12 Fresh Ideas for Transforming the Places We Live With Open Data
This year, the Knight News Challenge has been soliciting project proposals that would open up and leverage government data anywhere at the national, state and local levels (in the U.S. and abroad). As of last week, 886 projects are vying for a share of the $5 million in funding, all in response to this question: "How can we make the places we live more awesome through data and technology?"
Amid all of the submissions are some familiar innovations we've already encountered at Atlantic Cities, formerly as nascent ideas now competing for a chance to scale up: our favorite guerrilla wayfinding campaign from Raleigh, North Carolina; Code for America's playful StreetMix web app; the San Francisco-based Urban Prototyping Festival; and a community-driven transportation planning project based on the kind of data analytics we wrote about here.
But that's barely scratching the surface of all the proposals that Knight has corralled. We've put together a list of 12 ideas from the competition that are new to us and that we think would be worth developing (and we've included the applicants' description of their programs). Through Friday, you can comment on (or "applaud") any of the submissions as applicants continue to refine their proposals. On the 29th, Knight plans to announce a set of semifinalists, who will be invited to complete more detailed proposals. The final winners (there's no predetermined number of them) will then be announced in June. Our picks, in no particular order:
1. Chicago School Select: A personalized decision tool for parents choosing public schools
"Parents now can choose a public school for their children – but are overwhelmed by the process. Our web application will let parents indicate what attributes of a school are important to them, then rank and compare schools based on those attributes."
"Floodprint helps communities actively track changing flood footprints due to development and extreme weather by collecting data from citizens and governments, informing better policy decisions to reduce flood risk and community vulnerability."
3. Free Hosted Open Data Portals for Local Governments
"Provide a sustainable free open data hosting and publication service for local governments lacking the resources to deploy and maintain their own dedicated open data portal, to be built with open source software and standards-based cloud services."
"Public meetings are broadcast online. They should take input online as well. This tool would help people who are unable to physically attend a public meeting to register their vote and have their voice heard on decisions elected officials are making."
"Why Don't We Own This? puts the government and the people on the same platform to share data, communicate, and plan for the use of urban space. WDWOT is x-ray glasses to see who owns the world around you, where opportunities are, and what's at risk."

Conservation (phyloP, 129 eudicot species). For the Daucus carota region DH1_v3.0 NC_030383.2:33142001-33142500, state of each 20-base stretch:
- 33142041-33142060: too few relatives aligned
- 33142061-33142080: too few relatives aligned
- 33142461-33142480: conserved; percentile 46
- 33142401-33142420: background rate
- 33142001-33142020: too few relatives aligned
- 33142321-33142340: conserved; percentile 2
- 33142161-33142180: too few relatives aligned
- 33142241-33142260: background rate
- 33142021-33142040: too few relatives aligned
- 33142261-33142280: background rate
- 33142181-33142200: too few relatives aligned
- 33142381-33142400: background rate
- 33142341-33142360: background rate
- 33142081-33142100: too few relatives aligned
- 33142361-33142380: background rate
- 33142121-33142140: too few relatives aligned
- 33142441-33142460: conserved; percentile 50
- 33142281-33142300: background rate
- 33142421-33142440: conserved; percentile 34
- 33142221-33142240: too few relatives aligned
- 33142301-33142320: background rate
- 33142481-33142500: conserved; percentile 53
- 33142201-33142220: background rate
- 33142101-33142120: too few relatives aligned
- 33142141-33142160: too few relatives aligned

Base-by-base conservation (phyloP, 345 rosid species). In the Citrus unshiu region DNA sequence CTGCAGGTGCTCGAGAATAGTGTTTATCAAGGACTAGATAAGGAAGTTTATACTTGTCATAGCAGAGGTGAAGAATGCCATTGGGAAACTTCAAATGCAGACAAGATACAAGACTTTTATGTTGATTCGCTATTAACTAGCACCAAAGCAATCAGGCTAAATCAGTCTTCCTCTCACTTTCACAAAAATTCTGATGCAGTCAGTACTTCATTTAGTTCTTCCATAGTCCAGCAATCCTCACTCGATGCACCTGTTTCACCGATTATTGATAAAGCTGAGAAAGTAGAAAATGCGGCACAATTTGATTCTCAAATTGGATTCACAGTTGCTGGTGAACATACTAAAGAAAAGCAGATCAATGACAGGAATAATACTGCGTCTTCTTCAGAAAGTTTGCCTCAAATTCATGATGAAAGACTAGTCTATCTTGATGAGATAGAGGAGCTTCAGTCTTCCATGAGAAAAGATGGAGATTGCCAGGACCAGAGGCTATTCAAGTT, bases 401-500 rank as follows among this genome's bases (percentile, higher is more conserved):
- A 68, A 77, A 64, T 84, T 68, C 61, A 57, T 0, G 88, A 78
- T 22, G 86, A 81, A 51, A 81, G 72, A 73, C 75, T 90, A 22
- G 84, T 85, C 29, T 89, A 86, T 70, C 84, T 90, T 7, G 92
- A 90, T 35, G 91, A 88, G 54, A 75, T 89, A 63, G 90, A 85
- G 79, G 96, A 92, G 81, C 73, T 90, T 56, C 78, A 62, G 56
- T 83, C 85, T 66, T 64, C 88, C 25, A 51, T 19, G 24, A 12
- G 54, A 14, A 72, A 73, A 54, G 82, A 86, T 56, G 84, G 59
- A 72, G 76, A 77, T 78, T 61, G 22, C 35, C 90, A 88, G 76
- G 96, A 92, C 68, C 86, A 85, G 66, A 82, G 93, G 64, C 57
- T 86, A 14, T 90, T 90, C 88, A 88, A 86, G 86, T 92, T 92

"Without open, easy procurement government will consistently pay too much for the development and implementation of yesterday's technology. Procure.io is a proven system to make government buying simpler and increase government's access to tech."
"The Possible City is a web platform that will enable citizens to instigate organic growth of communities and economies through the re-purposing of vacant properties for innovative new uses."
8. HousingCheckup: Access Your Home’s Full Health and Safety History
"Everyone deserves to live in a safe and healthy home. HousingCheckup provides tenants and their advocates access to a property’s complete health history, including landlord information, current code violations, and past health and safety inspections."
"Chicago Crash Browser is a new tool needed by planners and engineers to analyze where the Chicago should invest in infrastructure upgrades to eliminate traffic fatalities by 2022, and educate residents & elected officials about transportation safety."
10. eCitizens: Like Google Alerts for Local Gov Docs - using your keywords
"eCitizens helps local municipal government make their records available, searchable and usable by anyone! We get and store agendas, minutes and reports from America's municipalities and alert you when keywords you care about are mentioned."
11. MapMill - Crowdsourced Disaster Damage Assessment
"This MapMill modification allows anyone to rate the damage depicted in aerial photographs following a disaster. These geolocated judgements are used to form a damage assessment grid to help prioritize efforts on the ground by professional responders."
12. Anywhere Ballot — what if anyone, anywhere, could vote on any device?
"Anywhere Ballot is a “ballot in a box” tool that local governments, nonprofits, and citizen orgs can use to create ballots, hold elections, and see results in an accessible, trusted way. Some day, we hope it changes the way we vote in all elections."